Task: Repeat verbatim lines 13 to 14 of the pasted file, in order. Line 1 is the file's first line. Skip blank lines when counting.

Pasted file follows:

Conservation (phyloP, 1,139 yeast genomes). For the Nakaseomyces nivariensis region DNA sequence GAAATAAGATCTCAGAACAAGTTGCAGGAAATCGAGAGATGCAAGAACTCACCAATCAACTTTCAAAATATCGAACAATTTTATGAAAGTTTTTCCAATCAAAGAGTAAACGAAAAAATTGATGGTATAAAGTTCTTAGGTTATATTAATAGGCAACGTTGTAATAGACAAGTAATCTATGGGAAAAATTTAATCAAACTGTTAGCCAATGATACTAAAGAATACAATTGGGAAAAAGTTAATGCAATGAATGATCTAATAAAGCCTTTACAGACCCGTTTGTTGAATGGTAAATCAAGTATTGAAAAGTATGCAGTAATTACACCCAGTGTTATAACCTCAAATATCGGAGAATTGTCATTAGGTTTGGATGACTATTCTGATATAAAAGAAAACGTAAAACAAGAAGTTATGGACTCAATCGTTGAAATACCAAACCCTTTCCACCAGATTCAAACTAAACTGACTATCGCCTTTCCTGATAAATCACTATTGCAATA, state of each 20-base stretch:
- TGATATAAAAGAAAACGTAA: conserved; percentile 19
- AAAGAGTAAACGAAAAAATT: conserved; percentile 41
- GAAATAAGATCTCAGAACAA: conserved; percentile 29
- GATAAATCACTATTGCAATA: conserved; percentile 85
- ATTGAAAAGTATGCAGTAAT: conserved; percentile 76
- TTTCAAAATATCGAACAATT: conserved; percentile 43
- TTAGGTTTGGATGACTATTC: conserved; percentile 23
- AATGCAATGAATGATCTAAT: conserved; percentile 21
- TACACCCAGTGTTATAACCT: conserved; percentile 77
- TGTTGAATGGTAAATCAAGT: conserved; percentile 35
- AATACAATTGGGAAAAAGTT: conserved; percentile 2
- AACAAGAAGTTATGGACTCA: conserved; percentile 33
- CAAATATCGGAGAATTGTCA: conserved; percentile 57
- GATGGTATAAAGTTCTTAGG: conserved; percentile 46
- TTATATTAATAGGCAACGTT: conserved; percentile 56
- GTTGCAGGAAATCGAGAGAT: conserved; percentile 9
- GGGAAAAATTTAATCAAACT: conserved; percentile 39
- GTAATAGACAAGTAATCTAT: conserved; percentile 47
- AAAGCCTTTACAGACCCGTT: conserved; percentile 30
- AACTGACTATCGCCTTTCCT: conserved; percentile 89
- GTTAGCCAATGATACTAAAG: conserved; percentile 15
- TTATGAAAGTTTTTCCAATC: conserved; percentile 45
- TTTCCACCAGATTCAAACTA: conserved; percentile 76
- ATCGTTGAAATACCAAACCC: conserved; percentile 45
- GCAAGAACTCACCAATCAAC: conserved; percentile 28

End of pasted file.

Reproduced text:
- AACAAGAAGTTATGGACTCA: conserved; percentile 33
- CAAATATCGGAGAATTGTCA: conserved; percentile 57